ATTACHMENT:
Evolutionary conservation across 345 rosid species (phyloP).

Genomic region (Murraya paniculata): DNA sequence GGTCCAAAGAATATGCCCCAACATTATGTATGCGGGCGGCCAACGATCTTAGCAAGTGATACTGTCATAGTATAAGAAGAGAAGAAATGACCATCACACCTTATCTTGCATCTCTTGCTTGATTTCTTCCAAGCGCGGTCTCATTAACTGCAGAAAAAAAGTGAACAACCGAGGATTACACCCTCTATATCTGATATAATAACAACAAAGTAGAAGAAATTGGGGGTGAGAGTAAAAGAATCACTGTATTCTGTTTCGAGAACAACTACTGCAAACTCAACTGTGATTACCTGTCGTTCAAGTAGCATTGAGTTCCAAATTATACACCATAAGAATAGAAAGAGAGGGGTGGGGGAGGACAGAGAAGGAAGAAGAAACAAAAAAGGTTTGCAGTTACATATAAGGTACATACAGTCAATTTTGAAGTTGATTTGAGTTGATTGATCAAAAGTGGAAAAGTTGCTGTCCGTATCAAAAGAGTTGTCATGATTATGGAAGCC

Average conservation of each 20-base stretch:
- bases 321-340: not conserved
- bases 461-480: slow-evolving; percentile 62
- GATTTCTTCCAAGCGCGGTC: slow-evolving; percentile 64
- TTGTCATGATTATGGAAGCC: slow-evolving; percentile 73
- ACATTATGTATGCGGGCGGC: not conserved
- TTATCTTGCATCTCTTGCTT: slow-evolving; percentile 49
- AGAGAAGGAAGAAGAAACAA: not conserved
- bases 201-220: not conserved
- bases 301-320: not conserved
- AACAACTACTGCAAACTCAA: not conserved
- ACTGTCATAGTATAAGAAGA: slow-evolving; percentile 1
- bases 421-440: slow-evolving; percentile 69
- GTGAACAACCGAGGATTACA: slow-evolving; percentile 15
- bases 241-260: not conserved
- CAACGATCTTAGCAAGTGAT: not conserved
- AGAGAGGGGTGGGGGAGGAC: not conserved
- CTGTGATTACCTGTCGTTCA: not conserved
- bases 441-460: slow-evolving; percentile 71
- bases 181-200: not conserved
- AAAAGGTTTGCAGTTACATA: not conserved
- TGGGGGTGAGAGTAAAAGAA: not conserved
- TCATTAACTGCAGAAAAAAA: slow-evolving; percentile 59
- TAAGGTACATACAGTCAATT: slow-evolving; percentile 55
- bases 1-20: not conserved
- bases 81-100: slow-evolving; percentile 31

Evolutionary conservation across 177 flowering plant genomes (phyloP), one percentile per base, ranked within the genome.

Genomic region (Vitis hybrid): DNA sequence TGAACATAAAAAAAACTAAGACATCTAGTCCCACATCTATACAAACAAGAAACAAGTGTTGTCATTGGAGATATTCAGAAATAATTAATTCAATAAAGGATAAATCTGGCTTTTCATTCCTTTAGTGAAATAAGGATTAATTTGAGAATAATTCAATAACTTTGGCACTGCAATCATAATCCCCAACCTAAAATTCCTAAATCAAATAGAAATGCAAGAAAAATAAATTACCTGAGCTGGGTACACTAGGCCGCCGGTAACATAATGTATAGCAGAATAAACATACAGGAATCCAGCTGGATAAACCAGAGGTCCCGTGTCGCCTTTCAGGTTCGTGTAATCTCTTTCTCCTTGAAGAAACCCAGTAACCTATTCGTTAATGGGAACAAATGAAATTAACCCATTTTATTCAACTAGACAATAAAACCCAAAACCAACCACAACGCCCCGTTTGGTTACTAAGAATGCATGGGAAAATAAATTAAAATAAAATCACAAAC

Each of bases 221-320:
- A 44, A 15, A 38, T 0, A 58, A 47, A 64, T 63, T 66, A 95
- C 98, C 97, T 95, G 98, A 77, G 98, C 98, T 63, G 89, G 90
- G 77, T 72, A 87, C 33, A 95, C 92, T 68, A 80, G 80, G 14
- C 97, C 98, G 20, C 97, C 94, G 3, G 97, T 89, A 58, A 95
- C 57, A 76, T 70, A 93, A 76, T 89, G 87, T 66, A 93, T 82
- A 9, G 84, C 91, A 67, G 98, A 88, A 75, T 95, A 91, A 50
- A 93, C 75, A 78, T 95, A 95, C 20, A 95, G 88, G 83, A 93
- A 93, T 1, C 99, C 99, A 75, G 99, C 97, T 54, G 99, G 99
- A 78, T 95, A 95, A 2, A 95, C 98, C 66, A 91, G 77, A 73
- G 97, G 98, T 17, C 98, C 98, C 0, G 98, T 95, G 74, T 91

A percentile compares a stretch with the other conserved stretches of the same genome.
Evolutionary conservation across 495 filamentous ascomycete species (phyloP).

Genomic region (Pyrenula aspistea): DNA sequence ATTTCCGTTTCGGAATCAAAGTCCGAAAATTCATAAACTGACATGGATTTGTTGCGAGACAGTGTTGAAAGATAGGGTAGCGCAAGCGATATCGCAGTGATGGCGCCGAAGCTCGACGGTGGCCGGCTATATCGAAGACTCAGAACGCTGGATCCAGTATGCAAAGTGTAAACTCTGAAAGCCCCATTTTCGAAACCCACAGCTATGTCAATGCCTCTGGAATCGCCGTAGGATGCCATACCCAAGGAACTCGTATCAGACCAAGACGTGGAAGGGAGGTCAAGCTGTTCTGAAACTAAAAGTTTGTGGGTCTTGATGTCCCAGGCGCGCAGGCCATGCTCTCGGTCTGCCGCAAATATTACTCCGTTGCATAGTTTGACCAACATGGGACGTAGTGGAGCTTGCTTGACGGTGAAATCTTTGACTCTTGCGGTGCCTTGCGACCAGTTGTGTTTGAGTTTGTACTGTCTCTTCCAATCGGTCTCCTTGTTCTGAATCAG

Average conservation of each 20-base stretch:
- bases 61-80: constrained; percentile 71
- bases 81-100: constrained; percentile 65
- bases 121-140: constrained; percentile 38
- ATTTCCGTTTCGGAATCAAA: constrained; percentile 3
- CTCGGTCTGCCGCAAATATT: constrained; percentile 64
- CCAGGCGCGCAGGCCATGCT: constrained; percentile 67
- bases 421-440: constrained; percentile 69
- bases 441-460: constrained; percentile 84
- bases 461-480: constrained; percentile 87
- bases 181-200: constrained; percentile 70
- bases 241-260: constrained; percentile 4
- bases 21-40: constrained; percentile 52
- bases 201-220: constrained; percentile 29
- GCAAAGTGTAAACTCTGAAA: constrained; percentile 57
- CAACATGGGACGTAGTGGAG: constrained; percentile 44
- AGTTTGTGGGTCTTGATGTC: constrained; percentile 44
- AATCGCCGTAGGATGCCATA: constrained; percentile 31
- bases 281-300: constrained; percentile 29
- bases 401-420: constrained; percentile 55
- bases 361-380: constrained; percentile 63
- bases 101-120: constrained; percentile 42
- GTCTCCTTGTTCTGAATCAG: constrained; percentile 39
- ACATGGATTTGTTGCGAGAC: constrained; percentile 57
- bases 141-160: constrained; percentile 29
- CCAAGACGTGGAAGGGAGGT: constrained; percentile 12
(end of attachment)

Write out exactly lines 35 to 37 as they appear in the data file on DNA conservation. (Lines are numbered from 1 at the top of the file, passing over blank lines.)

- C 97, C 98, G 20, C 97, C 94, G 3, G 97, T 89, A 58, A 95
- C 57, A 76, T 70, A 93, A 76, T 89, G 87, T 66, A 93, T 82
- A 9, G 84, C 91, A 67, G 98, A 88, A 75, T 95, A 91, A 50